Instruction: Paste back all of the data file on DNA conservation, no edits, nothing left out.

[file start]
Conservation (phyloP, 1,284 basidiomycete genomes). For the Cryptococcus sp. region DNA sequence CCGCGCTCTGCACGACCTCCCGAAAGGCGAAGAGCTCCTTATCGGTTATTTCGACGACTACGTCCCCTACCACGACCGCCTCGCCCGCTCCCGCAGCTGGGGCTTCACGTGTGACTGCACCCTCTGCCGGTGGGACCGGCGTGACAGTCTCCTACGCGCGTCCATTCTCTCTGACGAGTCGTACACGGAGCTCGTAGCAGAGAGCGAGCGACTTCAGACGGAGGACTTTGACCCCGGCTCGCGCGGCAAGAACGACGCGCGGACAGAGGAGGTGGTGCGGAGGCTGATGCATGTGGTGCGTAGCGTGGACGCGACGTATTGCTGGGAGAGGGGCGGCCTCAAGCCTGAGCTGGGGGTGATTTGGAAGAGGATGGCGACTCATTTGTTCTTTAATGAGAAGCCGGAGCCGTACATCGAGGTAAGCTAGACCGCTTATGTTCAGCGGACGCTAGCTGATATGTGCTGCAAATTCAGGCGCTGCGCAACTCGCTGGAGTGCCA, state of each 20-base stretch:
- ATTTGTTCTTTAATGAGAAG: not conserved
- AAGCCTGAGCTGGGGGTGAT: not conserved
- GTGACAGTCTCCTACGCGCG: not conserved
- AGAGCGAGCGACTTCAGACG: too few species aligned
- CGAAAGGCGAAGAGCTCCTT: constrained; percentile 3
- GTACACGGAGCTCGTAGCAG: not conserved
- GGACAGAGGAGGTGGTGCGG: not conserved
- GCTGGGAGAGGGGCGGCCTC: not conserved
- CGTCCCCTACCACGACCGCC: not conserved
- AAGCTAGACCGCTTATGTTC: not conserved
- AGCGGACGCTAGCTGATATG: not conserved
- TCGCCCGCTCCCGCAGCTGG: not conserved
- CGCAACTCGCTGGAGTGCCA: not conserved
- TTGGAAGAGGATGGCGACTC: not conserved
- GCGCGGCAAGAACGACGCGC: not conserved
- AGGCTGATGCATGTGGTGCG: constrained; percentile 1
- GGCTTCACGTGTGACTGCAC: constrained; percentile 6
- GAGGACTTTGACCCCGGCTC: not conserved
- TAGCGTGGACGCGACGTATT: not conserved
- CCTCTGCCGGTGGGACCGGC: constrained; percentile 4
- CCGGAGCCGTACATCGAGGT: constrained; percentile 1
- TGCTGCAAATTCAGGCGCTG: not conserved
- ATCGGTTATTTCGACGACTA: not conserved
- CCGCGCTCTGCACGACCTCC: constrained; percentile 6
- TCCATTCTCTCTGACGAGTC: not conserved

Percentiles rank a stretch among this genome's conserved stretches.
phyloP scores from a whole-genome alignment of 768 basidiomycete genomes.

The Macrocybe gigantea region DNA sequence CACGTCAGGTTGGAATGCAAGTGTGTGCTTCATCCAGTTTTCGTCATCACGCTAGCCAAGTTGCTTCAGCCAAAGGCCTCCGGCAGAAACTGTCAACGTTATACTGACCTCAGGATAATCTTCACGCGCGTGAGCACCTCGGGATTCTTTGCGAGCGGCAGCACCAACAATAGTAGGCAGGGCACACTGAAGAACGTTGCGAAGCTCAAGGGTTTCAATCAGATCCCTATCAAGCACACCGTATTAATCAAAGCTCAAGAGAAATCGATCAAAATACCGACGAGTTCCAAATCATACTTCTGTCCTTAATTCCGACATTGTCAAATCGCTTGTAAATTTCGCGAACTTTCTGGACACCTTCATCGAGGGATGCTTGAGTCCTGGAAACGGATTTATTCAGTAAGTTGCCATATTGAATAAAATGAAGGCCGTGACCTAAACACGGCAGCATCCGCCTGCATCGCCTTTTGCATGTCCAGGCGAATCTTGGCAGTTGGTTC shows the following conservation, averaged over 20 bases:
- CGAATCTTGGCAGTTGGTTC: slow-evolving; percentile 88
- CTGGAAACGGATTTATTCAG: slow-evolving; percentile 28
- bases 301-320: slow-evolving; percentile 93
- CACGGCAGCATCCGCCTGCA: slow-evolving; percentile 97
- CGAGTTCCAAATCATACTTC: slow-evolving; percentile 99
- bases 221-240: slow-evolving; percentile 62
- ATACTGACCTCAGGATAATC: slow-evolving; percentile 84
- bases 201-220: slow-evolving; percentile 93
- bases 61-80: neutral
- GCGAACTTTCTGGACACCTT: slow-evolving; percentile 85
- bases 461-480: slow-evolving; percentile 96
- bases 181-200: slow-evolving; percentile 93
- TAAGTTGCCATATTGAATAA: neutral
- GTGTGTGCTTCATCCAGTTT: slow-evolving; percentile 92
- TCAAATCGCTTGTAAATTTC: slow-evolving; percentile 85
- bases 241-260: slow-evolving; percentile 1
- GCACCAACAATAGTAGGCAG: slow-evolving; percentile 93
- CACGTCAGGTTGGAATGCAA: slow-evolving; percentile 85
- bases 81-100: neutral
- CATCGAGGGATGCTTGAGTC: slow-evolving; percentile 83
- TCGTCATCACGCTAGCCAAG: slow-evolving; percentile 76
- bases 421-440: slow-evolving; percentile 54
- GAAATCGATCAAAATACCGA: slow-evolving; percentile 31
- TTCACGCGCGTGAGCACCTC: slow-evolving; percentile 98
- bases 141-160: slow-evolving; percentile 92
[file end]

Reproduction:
Conservation (phyloP, 1,284 basidiomycete genomes). For the Cryptococcus sp. region DNA sequence CCGCGCTCTGCACGACCTCCCGAAAGGCGAAGAGCTCCTTATCGGTTATTTCGACGACTACGTCCCCTACCACGACCGCCTCGCCCGCTCCCGCAGCTGGGGCTTCACGTGTGACTGCACCCTCTGCCGGTGGGACCGGCGTGACAGTCTCCTACGCGCGTCCATTCTCTCTGACGAGTCGTACACGGAGCTCGTAGCAGAGAGCGAGCGACTTCAGACGGAGGACTTTGACCCCGGCTCGCGCGGCAAGAACGACGCGCGGACAGAGGAGGTGGTGCGGAGGCTGATGCATGTGGTGCGTAGCGTGGACGCGACGTATTGCTGGGAGAGGGGCGGCCTCAAGCCTGAGCTGGGGGTGATTTGGAAGAGGATGGCGACTCATTTGTTCTTTAATGAGAAGCCGGAGCCGTACATCGAGGTAAGCTAGACCGCTTATGTTCAGCGGACGCTAGCTGATATGTGCTGCAAATTCAGGCGCTGCGCAACTCGCTGGAGTGCCA, state of each 20-base stretch:
- ATTTGTTCTTTAATGAGAAG: not conserved
- AAGCCTGAGCTGGGGGTGAT: not conserved
- GTGACAGTCTCCTACGCGCG: not conserved
- AGAGCGAGCGACTTCAGACG: too few species aligned
- CGAAAGGCGAAGAGCTCCTT: constrained; percentile 3
- GTACACGGAGCTCGTAGCAG: not conserved
- GGACAGAGGAGGTGGTGCGG: not conserved
- GCTGGGAGAGGGGCGGCCTC: not conserved
- CGTCCCCTACCACGACCGCC: not conserved
- AAGCTAGACCGCTTATGTTC: not conserved
- AGCGGACGCTAGCTGATATG: not conserved
- TCGCCCGCTCCCGCAGCTGG: not conserved
- CGCAACTCGCTGGAGTGCCA: not conserved
- TTGGAAGAGGATGGCGACTC: not conserved
- GCGCGGCAAGAACGACGCGC: not conserved
- AGGCTGATGCATGTGGTGCG: constrained; percentile 1
- GGCTTCACGTGTGACTGCAC: constrained; percentile 6
- GAGGACTTTGACCCCGGCTC: not conserved
- TAGCGTGGACGCGACGTATT: not conserved
- CCTCTGCCGGTGGGACCGGC: constrained; percentile 4
- CCGGAGCCGTACATCGAGGT: constrained; percentile 1
- TGCTGCAAATTCAGGCGCTG: not conserved
- ATCGGTTATTTCGACGACTA: not conserved
- CCGCGCTCTGCACGACCTCC: constrained; percentile 6
- TCCATTCTCTCTGACGAGTC: not conserved

Percentiles rank a stretch among this genome's conserved stretches.
phyloP scores from a whole-genome alignment of 768 basidiomycete genomes.

The Macrocybe gigantea region DNA sequence CACGTCAGGTTGGAATGCAAGTGTGTGCTTCATCCAGTTTTCGTCATCACGCTAGCCAAGTTGCTTCAGCCAAAGGCCTCCGGCAGAAACTGTCAACGTTATACTGACCTCAGGATAATCTTCACGCGCGTGAGCACCTCGGGATTCTTTGCGAGCGGCAGCACCAACAATAGTAGGCAGGGCACACTGAAGAACGTTGCGAAGCTCAAGGGTTTCAATCAGATCCCTATCAAGCACACCGTATTAATCAAAGCTCAAGAGAAATCGATCAAAATACCGACGAGTTCCAAATCATACTTCTGTCCTTAATTCCGACATTGTCAAATCGCTTGTAAATTTCGCGAACTTTCTGGACACCTTCATCGAGGGATGCTTGAGTCCTGGAAACGGATTTATTCAGTAAGTTGCCATATTGAATAAAATGAAGGCCGTGACCTAAACACGGCAGCATCCGCCTGCATCGCCTTTTGCATGTCCAGGCGAATCTTGGCAGTTGGTTC shows the following conservation, averaged over 20 bases:
- CGAATCTTGGCAGTTGGTTC: slow-evolving; percentile 88
- CTGGAAACGGATTTATTCAG: slow-evolving; percentile 28
- bases 301-320: slow-evolving; percentile 93
- CACGGCAGCATCCGCCTGCA: slow-evolving; percentile 97
- CGAGTTCCAAATCATACTTC: slow-evolving; percentile 99
- bases 221-240: slow-evolving; percentile 62
- ATACTGACCTCAGGATAATC: slow-evolving; percentile 84
- bases 201-220: slow-evolving; percentile 93
- bases 61-80: neutral
- GCGAACTTTCTGGACACCTT: slow-evolving; percentile 85
- bases 461-480: slow-evolving; percentile 96
- bases 181-200: slow-evolving; percentile 93
- TAAGTTGCCATATTGAATAA: neutral
- GTGTGTGCTTCATCCAGTTT: slow-evolving; percentile 92
- TCAAATCGCTTGTAAATTTC: slow-evolving; percentile 85
- bases 241-260: slow-evolving; percentile 1
- GCACCAACAATAGTAGGCAG: slow-evolving; percentile 93
- CACGTCAGGTTGGAATGCAA: slow-evolving; percentile 85
- bases 81-100: neutral
- CATCGAGGGATGCTTGAGTC: slow-evolving; percentile 83
- TCGTCATCACGCTAGCCAAG: slow-evolving; percentile 76
- bases 421-440: slow-evolving; percentile 54
- GAAATCGATCAAAATACCGA: slow-evolving; percentile 31
- TTCACGCGCGTGAGCACCTC: slow-evolving; percentile 98
- bases 141-160: slow-evolving; percentile 92